In the Composite pattern, every participant is referred to
as a component. By providing a common interface which components adhere to, we
ensure that we can interact with all participants in a uniform way.
The need for uniform interaction is due to the fact that we
also have composite-participants and leaf-participants. A leaf is the smallest
indivisible component in the pattern. You could think of leaves as being
A Composite is simply a component which knows how to
aggregate other components by adding and removing other components to and from
itself. It knows how to account for them and also knows how to forward messages
to each of its components. Any message to a composite will end up with
delegation to its aggregated components.
We do not care how each component gets its job done. We
simply pass messages to a component at any level of the hierarchy we choose.
Most times the message is passed to a component at the top which can be a leaf
or composite. If it is a composite, then it automatically forwards the
instructions to be carried out to each of its member components. Each component
will in turn figure out whether it is a composite or a leaf. If it is a leaf,
then it carries out basic operations on itself and returns the result if
necessary or simply updates itself. If it is a composite, then it forwards
messages to each of its member components in turn. All this transparency is
achieved because we treat each component equally. In effect, we are saying to
each component, “Take responsibility for yourself. You must figure out whether
you are an individual (Leaf) or a group (Composite).” Leaves operate on
themselves and represent themselves. Composites pass on the instructions coming
from the top to their components (which again might be leaves or composites).
In this way, we have a self traversing structure which internally takes
responsibility for ensuring that every member is properly instructed or
updated. At the top, we do not care who we are talking to. We know our
instructions will be carried out properly regardless.
In the electoral example, each component gets an instruction
to return the vote-count for candidates in the constituency. The ballot paper
is a leaf and represents the smallest indivisible unit of information in the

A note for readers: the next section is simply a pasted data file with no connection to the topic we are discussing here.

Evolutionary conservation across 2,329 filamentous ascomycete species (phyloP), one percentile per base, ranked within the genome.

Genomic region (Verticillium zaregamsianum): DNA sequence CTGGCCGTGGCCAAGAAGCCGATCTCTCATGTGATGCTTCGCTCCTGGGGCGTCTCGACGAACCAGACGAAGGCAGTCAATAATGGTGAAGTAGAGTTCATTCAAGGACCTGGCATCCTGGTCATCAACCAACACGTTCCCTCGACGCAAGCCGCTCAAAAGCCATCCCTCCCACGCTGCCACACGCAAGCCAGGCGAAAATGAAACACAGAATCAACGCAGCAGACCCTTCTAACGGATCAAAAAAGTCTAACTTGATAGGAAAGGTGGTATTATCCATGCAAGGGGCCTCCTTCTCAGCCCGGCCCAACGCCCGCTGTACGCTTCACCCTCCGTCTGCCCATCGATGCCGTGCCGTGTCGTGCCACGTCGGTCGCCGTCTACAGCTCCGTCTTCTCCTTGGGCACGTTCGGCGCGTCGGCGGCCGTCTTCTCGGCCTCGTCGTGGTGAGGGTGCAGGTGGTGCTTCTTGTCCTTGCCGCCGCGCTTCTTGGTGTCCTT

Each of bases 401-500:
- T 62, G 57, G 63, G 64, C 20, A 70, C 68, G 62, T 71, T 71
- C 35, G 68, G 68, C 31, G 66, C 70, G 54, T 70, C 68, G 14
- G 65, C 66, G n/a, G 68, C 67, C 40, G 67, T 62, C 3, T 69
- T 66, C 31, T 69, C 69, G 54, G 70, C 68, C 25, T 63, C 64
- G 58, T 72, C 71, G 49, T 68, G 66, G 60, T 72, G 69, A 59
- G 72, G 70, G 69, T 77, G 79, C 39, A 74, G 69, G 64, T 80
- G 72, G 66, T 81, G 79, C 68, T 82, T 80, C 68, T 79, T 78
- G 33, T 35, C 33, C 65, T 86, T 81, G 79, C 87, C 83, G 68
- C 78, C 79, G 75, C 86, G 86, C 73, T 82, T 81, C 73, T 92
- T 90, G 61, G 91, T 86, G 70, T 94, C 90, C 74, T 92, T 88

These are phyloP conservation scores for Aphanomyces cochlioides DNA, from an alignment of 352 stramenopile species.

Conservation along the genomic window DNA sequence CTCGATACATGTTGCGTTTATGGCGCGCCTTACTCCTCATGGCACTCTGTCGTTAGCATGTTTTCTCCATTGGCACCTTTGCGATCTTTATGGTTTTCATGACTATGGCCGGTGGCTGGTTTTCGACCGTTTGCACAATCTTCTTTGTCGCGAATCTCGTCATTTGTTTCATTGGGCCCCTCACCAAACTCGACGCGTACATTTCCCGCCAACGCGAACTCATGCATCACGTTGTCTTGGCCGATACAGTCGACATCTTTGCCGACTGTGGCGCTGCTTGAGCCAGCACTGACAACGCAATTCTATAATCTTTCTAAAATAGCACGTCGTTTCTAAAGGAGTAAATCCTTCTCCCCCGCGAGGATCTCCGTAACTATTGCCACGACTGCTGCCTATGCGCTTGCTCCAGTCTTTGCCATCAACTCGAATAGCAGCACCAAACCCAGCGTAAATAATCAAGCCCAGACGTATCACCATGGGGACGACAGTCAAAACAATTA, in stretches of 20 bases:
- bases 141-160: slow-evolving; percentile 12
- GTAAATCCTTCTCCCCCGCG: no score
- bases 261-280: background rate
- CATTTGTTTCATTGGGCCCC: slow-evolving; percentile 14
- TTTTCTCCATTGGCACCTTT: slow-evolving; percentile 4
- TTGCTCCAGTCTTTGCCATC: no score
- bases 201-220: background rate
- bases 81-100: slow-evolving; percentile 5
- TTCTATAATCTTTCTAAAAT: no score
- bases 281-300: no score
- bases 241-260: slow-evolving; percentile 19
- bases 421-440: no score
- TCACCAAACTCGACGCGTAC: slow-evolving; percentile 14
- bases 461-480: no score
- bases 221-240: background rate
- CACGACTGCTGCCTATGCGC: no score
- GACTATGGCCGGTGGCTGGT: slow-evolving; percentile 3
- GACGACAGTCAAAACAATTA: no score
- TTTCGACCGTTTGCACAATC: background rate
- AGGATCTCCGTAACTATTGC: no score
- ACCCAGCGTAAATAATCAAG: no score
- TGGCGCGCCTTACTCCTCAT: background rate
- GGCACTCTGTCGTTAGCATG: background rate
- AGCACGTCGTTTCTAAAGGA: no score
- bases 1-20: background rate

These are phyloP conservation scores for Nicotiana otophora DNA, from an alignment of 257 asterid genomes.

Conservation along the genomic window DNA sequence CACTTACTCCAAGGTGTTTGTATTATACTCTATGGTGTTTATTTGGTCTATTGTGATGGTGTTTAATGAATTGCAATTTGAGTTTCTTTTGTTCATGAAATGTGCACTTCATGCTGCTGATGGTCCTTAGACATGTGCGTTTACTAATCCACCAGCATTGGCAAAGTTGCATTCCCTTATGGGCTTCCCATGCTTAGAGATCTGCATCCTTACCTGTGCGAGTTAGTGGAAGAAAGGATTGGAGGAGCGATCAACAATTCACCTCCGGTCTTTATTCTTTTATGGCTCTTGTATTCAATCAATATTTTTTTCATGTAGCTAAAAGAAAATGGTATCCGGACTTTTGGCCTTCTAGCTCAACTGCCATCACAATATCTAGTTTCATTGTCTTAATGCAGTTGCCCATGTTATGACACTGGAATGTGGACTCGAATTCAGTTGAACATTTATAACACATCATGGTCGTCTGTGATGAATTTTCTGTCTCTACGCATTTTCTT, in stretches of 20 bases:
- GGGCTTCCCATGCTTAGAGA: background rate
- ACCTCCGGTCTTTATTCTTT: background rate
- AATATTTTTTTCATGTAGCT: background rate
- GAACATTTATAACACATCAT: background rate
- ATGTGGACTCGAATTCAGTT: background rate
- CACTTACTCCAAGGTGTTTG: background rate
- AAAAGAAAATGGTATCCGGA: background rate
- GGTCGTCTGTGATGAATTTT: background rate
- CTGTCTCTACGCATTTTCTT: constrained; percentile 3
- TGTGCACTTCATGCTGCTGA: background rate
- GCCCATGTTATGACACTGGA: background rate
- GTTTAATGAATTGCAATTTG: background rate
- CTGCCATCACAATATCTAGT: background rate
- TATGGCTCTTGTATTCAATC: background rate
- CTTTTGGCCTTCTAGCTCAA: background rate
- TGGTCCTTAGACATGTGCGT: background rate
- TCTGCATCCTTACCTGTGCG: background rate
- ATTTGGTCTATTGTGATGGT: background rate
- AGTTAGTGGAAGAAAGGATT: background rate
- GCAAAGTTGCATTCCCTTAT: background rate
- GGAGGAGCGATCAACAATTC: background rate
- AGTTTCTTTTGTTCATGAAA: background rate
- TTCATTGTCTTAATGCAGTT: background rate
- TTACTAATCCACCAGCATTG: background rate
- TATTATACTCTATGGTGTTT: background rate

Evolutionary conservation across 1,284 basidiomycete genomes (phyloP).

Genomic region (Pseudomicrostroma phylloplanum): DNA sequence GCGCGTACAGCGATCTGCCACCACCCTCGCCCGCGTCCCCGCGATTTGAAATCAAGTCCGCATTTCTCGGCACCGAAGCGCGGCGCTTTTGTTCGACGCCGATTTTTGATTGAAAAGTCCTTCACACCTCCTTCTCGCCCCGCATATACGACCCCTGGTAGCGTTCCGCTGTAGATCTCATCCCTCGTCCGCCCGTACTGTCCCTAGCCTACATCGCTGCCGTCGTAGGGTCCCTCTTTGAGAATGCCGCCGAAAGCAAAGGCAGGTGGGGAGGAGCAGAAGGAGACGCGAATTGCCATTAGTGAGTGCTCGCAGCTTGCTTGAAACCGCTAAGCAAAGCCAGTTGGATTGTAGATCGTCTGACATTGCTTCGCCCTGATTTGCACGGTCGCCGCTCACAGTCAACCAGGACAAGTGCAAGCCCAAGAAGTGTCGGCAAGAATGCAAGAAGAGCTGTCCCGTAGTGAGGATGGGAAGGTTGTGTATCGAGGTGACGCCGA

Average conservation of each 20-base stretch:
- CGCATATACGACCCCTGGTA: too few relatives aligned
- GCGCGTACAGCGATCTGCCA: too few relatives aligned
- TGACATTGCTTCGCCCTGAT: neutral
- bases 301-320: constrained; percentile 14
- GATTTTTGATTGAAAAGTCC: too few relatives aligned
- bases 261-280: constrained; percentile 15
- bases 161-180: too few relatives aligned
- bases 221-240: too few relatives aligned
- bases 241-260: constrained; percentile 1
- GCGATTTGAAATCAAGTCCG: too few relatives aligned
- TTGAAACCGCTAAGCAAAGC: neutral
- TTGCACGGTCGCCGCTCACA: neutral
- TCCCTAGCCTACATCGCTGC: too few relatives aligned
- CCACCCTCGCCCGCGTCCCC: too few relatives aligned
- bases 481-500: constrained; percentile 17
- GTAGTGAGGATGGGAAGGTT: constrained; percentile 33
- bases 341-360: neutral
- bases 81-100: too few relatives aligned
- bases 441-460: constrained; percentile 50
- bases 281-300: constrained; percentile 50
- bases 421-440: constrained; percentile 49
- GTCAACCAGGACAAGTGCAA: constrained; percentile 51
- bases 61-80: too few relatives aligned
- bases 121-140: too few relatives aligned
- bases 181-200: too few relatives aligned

voting process. In pattern-talk, each vote will get an instruction to return a
vote-count. It returns 1 for the person who got that vote and 0 for other
candidates. An instruction to the constituency to count itself is forwarded to
its aggregated polling stations. The polling station also knows that it is a
composite, not a leaf. It therefore forwards vote-count requests to its
aggregates, the ballot-papers.
Notice one thing though. In the electoral example, we have a
leafy-composite situation. The component (constituency) which aggregates
polling stations is itself a leaf. This is necessary since the determination of
which party has won and so will provide the cabinet and Prime minister is decided
not by a popular vote count, but by a seat count (in the US an Electoral College count). The PM can get 48% of the popular vote-count, but because her party
wins the most seats (at the constituency level) she wins the elections and her
party goes into power.
The example has been simplified somewhat. Ballots are
counted in boxes and sometimes they are spoiled and count for nothing. In large
constituencies, there are polling stations within polling divisions. In some
countries there are more than two parties and coalitions are formed between
several parties. Also, on a ballot where you are able to vote for several
positions and propositions at the same time, the ballot itself becomes a
composite and the vote on each issue becomes the leaf. But let us keep the
example simple for now.